Political Promise

Calm Down Nigel, It’s Only a By-Election

In James Bailey on March 9, 2011 at 10:01 am

In the aftermath of the Barnsley Central by-election last week, Nigel Farage has made some ridiculous statements. James Bailey asks are UKIP really the Main Voice of the Opposition now?

No, he hasn’t been taking lessons from W., but nevertheless UKIP leader Nigel Farage made the extraordinary claim in recent days that not winning an election did, in fact, count as a win. And how, exactly, does that work?

Farage was speaking after the recent Barnsley by-election. And yes, the result saw UKIP make a comfortable second place over the Conservatives. But to hear the way Farage – gushing more than a broken Thames Barrier – sold it, you could be forgiven for thinking that UKIP were winning the whole world.

He declared that the Liberal Democrats are no longer the main voice of opposition in British politics. UKIP is. Well, fair enough. In this election, the results clearly proved that to be true. But therein lays the rub – in this election. One by-election must be considered as a unique event, and not necessarily a reflection of the entirety of public opinion. Farage appears to have forgotten this. Assuming that the most recent election will be repeated all around the country, let’s cast our minds back to Oldham East. Where are the Main Voice of Opposition? Languishing in fourth with 5.8%. Were the Liberal Democrats trumpeting it as a victory? Of course they were not, for they understood that a second place was a second place. In any case, even if UKIP are celebrating the highest placing they have ever achieved in a Westminster election, their jubilation is over the fact that they cannot win a seat. “You are first, or you are nothing.” Nobody gets a prize for finishing second.

“I love Europe,” Nigel shouted at UKIP’s recent conference, seeming to forget that two years ago he had described Belgium as a ‘non-country’ and that its people had ‘all the charisma of a damp rag’. Are those the words of a European lover? Or, more pertinently, a politician that can be taken seriously? Such ad hominem attacks are distasteful even in the occasionally cut-throat and dirty world of politics. And lest we forget, what happened to the Dear Leader in his own election campaign of last year? Beaten by Flipper the Dolphin. To unseat the Liberal Democrats as the third largest party is a grand and lofty goal. But such grandstanding by Farage is not the way to go about it. Unless UKIP prove they have a credible platform, a credible base of support and – most crucially – a credible leader, they will remain in exactly the position they find themselves in now – claiming a loss as a victory, and displaying extreme arrogance in declaring themselves winners when under all known rules and regulations, they lost. Such an untruthful declamation in no way endears them to serious parties, or serious voters. It used to be the case that parties would wait until they were in government to deceive the electorate. Nigel Farage, in that respect, is a breath of fresh air.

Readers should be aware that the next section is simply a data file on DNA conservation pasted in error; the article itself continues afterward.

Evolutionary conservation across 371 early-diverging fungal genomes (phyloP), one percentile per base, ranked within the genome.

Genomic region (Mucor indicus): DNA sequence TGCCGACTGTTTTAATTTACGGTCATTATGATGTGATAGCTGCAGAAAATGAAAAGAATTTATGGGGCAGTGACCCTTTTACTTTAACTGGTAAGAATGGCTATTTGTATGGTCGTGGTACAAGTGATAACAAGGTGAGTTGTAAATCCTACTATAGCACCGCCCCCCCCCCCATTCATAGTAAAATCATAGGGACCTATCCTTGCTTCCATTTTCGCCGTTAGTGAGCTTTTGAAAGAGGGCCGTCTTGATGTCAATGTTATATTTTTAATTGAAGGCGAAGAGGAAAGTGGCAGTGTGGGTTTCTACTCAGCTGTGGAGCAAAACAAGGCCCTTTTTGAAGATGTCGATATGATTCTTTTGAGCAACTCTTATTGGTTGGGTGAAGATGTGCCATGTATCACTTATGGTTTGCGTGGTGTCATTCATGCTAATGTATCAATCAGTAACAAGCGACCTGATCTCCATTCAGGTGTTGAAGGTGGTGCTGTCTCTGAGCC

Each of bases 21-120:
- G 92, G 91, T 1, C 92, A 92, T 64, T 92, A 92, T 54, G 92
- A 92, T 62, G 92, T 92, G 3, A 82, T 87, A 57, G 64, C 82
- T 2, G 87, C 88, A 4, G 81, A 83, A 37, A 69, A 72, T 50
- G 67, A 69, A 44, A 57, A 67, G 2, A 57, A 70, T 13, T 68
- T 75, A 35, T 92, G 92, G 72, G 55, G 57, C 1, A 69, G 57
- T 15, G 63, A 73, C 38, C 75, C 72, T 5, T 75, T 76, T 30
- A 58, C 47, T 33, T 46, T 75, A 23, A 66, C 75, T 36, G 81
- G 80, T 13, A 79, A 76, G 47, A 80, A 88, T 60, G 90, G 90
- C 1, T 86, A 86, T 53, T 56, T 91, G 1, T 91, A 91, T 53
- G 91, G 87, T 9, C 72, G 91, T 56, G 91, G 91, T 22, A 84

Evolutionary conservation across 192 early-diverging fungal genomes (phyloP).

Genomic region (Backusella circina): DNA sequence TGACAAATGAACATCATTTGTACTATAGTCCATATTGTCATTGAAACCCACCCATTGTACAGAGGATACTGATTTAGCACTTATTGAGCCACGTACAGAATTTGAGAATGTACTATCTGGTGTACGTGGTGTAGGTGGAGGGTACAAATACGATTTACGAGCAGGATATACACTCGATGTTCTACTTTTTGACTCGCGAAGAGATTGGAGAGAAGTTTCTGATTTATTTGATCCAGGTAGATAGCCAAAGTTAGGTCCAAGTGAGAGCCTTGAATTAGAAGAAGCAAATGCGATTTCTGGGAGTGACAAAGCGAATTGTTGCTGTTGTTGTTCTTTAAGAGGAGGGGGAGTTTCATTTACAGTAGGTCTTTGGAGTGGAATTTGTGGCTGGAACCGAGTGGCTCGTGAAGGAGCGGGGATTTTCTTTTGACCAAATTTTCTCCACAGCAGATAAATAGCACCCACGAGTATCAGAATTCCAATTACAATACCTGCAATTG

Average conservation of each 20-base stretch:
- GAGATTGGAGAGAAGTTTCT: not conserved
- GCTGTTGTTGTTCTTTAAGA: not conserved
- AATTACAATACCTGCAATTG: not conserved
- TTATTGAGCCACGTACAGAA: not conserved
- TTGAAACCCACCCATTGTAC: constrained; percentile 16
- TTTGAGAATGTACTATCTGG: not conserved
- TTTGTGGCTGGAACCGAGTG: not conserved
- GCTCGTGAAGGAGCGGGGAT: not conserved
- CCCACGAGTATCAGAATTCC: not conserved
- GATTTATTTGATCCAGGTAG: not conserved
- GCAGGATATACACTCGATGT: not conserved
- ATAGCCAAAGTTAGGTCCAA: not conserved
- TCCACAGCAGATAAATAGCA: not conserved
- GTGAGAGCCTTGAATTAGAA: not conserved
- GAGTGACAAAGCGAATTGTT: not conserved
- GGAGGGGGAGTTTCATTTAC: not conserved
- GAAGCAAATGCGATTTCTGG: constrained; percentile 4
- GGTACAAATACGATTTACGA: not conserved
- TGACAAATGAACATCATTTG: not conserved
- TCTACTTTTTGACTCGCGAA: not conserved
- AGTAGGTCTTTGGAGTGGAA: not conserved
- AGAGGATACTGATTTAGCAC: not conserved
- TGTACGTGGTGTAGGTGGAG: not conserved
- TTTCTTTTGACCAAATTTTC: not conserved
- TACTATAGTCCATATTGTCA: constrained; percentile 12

Yet ironically, UKIP will have gotten what they wanted. Farage’s outrageous statement may not have gained them a seat, but it did give them masses of new and free exposure. For a while they will ride high on the self-acclaim and artificially inflated self-importance. But inevitably the fall from euphoria will come, and there will be questions to be asked about why such a ‘success’ is still a failure, about why they didn’t quite make it, about why the Main Voice of Opposition is impotent and invisible in the forum of the nation. There is, of course, a simple answer to this: UKIP do not sufficiently appeal to voters. Sometimes the truth really is as simple as that.

So yes, UKIP are a proper political party, albeit a xenophobic, out-of-touch, and confused one. But until their leader, the supposedly shining example of all that is right about their credos and beliefs, is elected to Parliament, until they begin to have representation at the national level, hell, until they can get even five percent in a general election, they will fail to be taken seriously. And without that, they are doomed to the political graveyard for a good while yet.

They don’t even have a party colour. In memory of Kilroy, I’d suggest Orange.

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